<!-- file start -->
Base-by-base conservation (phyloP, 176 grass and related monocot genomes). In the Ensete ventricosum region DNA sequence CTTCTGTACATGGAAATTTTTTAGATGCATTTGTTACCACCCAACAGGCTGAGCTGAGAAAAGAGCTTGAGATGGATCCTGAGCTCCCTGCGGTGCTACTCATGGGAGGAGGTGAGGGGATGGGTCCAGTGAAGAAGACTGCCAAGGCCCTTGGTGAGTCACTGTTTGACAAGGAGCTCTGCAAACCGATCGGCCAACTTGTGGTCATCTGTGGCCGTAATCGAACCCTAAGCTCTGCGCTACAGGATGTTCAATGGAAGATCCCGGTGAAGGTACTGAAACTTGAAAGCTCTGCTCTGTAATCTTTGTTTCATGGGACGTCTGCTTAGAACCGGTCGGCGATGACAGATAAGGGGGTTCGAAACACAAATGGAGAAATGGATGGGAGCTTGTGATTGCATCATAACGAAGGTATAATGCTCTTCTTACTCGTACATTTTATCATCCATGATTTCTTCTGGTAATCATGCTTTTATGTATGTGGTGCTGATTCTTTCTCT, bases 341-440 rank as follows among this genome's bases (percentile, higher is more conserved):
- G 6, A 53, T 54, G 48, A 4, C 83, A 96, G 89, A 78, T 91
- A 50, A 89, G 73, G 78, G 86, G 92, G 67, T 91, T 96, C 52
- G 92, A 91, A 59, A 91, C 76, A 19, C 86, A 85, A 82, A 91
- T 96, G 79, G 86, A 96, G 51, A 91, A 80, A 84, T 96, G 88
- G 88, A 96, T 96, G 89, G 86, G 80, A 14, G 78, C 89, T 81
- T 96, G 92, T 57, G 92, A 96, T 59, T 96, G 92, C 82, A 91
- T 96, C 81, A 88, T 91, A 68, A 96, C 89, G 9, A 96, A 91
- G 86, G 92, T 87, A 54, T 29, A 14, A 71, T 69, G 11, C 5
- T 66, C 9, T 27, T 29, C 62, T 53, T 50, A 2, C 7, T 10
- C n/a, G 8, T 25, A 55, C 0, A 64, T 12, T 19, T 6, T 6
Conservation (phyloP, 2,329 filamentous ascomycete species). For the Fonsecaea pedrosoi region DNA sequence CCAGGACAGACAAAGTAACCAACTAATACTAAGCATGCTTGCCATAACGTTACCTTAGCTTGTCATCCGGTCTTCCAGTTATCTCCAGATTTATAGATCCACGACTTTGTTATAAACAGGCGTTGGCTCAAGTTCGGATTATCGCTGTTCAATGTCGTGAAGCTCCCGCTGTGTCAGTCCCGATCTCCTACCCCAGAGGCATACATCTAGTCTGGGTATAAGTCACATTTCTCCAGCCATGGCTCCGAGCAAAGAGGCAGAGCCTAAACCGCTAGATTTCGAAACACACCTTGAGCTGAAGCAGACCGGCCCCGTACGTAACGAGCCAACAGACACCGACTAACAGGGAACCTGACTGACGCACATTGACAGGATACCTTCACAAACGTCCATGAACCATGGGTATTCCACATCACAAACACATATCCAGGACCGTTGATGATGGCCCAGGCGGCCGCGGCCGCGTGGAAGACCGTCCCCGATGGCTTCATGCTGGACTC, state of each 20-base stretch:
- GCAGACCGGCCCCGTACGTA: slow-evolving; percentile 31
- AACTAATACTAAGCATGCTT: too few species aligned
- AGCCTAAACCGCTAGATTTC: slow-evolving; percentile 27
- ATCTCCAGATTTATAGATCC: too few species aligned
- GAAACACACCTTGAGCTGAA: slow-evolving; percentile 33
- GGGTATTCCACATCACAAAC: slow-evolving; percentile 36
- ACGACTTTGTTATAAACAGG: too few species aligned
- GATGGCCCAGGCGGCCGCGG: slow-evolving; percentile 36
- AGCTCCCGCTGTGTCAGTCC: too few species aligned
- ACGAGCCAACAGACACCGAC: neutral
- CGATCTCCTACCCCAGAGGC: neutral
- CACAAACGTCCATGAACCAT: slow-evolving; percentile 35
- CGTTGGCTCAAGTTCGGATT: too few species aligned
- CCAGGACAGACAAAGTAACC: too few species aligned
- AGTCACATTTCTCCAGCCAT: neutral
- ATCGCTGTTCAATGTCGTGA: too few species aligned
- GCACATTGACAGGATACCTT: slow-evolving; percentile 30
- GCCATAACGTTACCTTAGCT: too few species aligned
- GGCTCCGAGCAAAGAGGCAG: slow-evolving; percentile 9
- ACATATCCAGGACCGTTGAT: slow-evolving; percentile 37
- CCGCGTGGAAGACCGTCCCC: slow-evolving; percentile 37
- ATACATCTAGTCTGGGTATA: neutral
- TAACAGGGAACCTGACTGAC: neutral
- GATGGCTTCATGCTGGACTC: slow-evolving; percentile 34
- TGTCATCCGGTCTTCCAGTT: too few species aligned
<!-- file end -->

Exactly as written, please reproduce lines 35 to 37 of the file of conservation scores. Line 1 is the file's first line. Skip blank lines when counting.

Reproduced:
- TAACAGGGAACCTGACTGAC: neutral
- GATGGCTTCATGCTGGACTC: slow-evolving; percentile 34
- TGTCATCCGGTCTTCCAGTT: too few species aligned